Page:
Basse Terre and Grande Terre are the largest islands of the Guadeloupe group. The mangrove swamps straddling the Salee River separate the two islands. Basse Terre has a volcanic base .The higher elevations are doted with highland lakes frequented by wild ducks and teal. The Guadeloupe National Park is two thirds of Basse Terre's' tropical forests, from the hills at 820 feet to the mountain summit at 4813 feet. Mahogany, rosewood and jatoba grow in the lower level (below 1600 feet) along with banana plantations. A montane covers the bulk of the park to 3300 feet. Foliage is thick, low growing orchids and ferns are overshadowed by shrubs and herb-type plants. Trees like oleander grow twenty to thirty feet. Chestnuts and tabonuco tower up to 100 feet. Above 3300 feet there is constant cloud cover and it's so wet that foliage is diminished, resembling a savanna.
The Guadeloupe Raccoon
, a subspecies of the common raccoon is endangered. Its' numbers have dwindled with the loss of mangroves and rainforest. The raccoons are hunted for food. Reportedly the crab eating raccoon has been introduced to the islands.Ten species of bats inhabit the island. The Guadeloupe Big Brown Bat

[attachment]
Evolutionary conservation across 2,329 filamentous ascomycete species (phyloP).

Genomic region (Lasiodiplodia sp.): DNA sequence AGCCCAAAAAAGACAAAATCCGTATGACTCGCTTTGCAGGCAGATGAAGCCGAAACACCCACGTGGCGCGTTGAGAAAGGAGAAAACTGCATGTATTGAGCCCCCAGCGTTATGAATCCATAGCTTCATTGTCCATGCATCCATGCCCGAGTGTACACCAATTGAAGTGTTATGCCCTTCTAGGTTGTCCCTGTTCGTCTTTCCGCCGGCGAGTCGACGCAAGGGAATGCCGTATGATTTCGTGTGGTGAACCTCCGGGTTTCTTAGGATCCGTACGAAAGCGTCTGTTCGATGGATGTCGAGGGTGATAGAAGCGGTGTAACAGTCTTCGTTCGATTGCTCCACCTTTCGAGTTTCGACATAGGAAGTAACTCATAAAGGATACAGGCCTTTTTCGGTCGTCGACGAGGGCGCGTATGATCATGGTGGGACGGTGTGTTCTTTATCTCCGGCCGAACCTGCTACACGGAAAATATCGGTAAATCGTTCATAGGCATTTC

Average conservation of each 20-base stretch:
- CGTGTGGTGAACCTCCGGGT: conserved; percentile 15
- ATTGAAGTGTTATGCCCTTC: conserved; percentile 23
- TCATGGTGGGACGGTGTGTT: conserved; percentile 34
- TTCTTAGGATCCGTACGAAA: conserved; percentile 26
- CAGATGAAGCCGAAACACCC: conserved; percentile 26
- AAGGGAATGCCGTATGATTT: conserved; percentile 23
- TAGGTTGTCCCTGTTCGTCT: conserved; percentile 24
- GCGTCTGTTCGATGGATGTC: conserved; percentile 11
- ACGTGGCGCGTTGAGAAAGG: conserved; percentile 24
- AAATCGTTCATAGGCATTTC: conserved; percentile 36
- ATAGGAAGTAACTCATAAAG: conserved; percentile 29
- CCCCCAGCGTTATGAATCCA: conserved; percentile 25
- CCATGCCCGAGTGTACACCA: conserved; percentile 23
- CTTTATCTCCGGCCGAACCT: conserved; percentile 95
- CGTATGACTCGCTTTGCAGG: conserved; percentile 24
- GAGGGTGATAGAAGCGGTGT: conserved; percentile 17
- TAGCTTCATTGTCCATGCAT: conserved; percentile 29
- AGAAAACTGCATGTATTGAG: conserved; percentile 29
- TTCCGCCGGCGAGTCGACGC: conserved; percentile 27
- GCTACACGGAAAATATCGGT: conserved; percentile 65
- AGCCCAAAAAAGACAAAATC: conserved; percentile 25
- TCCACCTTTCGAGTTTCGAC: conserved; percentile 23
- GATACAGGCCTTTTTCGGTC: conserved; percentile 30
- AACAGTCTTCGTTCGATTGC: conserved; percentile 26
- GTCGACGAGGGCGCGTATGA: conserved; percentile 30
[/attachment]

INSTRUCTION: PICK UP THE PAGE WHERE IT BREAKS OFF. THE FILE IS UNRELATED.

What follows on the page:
and Yellow Shouldered Bat are endemic. The agouti, a burrowing rodent about the size of a rabbit is also endangered. The Guadeloupe Woodpecker
is endemic to Basse Terre and Grande Terre and threatened by habitat loss.
La Desirade, seven miles long and about a mile wide has a dry forest habitat. Groves of fan palms and cactus dominate. Iguanas, agoutis and tropical birds inhabit the island.